Out of the Best Books: Classics We Enjoyed for February 2020


Happy Leap Day! It’s almost midnight and I can’t let this day pass without recording the classics we enjoyed this month of February 2020. If you want to know why I love reading classics/”the best books” so much, go here.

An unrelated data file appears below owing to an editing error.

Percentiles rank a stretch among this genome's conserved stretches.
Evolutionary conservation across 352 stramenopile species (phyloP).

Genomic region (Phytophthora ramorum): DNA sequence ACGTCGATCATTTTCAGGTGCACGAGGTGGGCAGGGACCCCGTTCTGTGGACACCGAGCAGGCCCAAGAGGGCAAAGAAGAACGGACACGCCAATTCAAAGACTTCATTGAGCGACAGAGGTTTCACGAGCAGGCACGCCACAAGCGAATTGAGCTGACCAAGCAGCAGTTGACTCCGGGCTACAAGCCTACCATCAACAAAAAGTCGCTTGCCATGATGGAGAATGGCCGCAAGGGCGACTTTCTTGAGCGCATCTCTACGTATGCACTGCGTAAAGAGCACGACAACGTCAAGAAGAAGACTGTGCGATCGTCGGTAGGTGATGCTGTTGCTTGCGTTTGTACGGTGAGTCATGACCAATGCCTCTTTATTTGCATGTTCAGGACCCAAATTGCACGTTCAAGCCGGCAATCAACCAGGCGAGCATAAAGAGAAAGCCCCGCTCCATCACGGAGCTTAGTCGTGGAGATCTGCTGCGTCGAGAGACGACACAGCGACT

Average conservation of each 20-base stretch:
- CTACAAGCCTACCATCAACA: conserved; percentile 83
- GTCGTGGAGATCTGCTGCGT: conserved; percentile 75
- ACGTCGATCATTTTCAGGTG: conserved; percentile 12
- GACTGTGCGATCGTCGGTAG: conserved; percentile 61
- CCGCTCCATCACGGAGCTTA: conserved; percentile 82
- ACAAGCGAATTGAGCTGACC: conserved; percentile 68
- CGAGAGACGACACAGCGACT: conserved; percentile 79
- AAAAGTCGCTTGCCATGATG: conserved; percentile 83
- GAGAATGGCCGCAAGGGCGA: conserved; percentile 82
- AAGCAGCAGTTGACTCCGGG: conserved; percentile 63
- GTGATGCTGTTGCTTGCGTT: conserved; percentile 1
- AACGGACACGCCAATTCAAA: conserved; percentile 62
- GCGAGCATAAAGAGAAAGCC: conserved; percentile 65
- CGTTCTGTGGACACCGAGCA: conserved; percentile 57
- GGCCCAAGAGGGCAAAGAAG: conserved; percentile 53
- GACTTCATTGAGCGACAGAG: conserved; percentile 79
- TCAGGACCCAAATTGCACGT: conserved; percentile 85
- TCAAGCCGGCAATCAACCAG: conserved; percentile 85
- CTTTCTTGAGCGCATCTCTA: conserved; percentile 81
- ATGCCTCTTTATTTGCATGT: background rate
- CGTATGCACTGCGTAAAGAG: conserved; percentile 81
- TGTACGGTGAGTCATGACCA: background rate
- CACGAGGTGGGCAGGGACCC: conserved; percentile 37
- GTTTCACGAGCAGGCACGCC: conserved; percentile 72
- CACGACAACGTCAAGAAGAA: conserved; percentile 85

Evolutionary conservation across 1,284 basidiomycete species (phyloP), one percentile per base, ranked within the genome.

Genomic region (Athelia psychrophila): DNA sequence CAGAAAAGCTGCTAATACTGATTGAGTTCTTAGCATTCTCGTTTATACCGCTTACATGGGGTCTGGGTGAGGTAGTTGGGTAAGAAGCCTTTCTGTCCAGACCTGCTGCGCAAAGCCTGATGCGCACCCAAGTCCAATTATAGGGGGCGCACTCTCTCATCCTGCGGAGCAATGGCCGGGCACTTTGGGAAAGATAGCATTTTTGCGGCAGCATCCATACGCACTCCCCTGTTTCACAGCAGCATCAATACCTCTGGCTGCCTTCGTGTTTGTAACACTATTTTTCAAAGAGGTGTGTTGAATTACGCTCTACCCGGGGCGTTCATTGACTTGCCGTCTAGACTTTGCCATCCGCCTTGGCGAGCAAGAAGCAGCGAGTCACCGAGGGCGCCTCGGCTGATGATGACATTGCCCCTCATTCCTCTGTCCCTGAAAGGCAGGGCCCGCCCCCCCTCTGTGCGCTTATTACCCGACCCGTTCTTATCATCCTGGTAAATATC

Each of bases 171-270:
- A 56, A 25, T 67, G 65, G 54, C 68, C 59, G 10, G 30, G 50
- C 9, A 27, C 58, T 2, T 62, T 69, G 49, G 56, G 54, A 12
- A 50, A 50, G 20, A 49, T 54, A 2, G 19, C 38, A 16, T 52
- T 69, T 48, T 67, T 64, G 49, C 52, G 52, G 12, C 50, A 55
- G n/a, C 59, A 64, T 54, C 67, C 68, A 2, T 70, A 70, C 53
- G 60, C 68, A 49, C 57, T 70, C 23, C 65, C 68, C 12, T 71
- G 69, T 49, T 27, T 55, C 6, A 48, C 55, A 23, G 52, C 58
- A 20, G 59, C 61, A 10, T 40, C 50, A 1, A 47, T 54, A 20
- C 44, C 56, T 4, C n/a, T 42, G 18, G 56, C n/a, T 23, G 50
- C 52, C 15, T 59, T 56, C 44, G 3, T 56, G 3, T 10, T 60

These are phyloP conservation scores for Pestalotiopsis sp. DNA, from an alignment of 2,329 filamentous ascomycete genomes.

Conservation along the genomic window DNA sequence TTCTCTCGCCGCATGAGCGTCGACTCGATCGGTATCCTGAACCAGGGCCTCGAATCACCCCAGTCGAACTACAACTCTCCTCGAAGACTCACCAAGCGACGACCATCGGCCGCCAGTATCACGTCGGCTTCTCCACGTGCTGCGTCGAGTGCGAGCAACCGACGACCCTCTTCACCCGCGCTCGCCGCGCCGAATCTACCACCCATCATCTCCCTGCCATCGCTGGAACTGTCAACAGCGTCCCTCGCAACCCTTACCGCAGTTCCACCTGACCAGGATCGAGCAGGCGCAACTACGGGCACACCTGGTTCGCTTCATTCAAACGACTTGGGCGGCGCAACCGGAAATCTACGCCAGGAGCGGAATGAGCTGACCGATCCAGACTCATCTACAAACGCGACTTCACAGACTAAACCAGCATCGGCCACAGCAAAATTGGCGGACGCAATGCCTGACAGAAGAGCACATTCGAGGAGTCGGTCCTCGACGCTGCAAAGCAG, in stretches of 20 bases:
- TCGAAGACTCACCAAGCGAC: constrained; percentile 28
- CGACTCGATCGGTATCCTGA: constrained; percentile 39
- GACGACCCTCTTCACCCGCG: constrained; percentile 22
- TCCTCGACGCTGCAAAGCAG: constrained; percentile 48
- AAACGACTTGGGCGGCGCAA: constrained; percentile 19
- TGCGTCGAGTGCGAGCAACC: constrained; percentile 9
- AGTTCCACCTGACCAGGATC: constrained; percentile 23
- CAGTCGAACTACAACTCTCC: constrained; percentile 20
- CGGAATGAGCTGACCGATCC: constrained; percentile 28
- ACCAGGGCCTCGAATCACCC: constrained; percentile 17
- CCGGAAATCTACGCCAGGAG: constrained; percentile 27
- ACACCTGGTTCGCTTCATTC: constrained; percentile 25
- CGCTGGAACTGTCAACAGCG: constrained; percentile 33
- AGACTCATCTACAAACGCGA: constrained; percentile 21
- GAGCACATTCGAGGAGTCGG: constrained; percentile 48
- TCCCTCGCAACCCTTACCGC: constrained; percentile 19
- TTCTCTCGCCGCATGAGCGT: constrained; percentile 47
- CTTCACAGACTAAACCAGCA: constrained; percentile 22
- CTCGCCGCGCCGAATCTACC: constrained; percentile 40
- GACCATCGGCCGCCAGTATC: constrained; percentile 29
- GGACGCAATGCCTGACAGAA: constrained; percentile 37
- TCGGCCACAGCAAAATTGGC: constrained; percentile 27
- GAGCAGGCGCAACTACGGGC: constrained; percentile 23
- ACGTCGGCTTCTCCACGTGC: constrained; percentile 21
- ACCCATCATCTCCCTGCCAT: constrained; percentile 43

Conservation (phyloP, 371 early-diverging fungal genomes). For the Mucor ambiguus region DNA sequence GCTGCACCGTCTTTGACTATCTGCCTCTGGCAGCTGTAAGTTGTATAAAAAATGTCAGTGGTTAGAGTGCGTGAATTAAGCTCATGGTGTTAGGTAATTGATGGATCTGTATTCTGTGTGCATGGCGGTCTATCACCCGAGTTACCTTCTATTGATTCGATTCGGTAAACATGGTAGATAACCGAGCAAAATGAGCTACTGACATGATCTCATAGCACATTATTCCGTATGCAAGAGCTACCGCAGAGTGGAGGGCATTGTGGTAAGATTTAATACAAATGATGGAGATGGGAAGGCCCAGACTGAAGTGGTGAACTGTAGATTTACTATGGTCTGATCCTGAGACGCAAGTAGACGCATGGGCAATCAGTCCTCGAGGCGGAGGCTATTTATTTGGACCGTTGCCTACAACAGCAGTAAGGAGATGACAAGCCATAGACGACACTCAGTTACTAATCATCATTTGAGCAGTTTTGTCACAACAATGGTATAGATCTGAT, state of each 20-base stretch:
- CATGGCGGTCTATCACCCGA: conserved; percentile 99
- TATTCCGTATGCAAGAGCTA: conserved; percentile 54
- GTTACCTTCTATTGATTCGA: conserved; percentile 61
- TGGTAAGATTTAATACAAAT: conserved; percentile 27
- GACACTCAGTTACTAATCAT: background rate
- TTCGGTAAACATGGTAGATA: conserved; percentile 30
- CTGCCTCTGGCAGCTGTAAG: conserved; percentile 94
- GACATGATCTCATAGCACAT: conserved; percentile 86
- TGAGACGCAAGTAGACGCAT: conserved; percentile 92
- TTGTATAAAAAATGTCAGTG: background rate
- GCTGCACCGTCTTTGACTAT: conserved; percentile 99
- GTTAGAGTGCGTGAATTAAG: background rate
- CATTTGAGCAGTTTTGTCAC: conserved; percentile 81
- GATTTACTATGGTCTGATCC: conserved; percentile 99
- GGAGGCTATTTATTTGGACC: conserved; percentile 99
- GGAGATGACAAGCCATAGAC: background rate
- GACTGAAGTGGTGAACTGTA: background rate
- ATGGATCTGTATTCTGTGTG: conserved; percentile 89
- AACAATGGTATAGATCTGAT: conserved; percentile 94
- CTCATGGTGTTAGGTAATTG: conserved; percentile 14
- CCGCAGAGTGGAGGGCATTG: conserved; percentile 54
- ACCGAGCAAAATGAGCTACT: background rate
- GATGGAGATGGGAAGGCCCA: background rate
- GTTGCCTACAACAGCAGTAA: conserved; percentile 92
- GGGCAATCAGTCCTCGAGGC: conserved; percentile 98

First comes a book I just started reading this past week. I discovered the above book by the prophet and president of The Church of Jesus Christ of Latter-day Saints, President Russell M. Nelson, many months ago when surfing the Internet. I requested it through my public library’s interlibrary loan system. I never did get the book so I figured that it just wasn’t available in any public library. Imagine my delight when I went to pick up our  books on hold at the library over a week ago and this book was there on shelf, under my husband’s name. He had requested it through ILL and never told me. Somehow the request went through for him. So I’ve been enjoying it! I love the stories in it. I’m not done, but so far I love it. I think God gives me big assignments, but they are so small compared to being asked by God, through President Benson, to establish the Church in all of Eastern Europe starting in 1985, and after the fall of the Berlin Wall. That was President Nelson’s charge, and I’m happy to report he fulfilled it.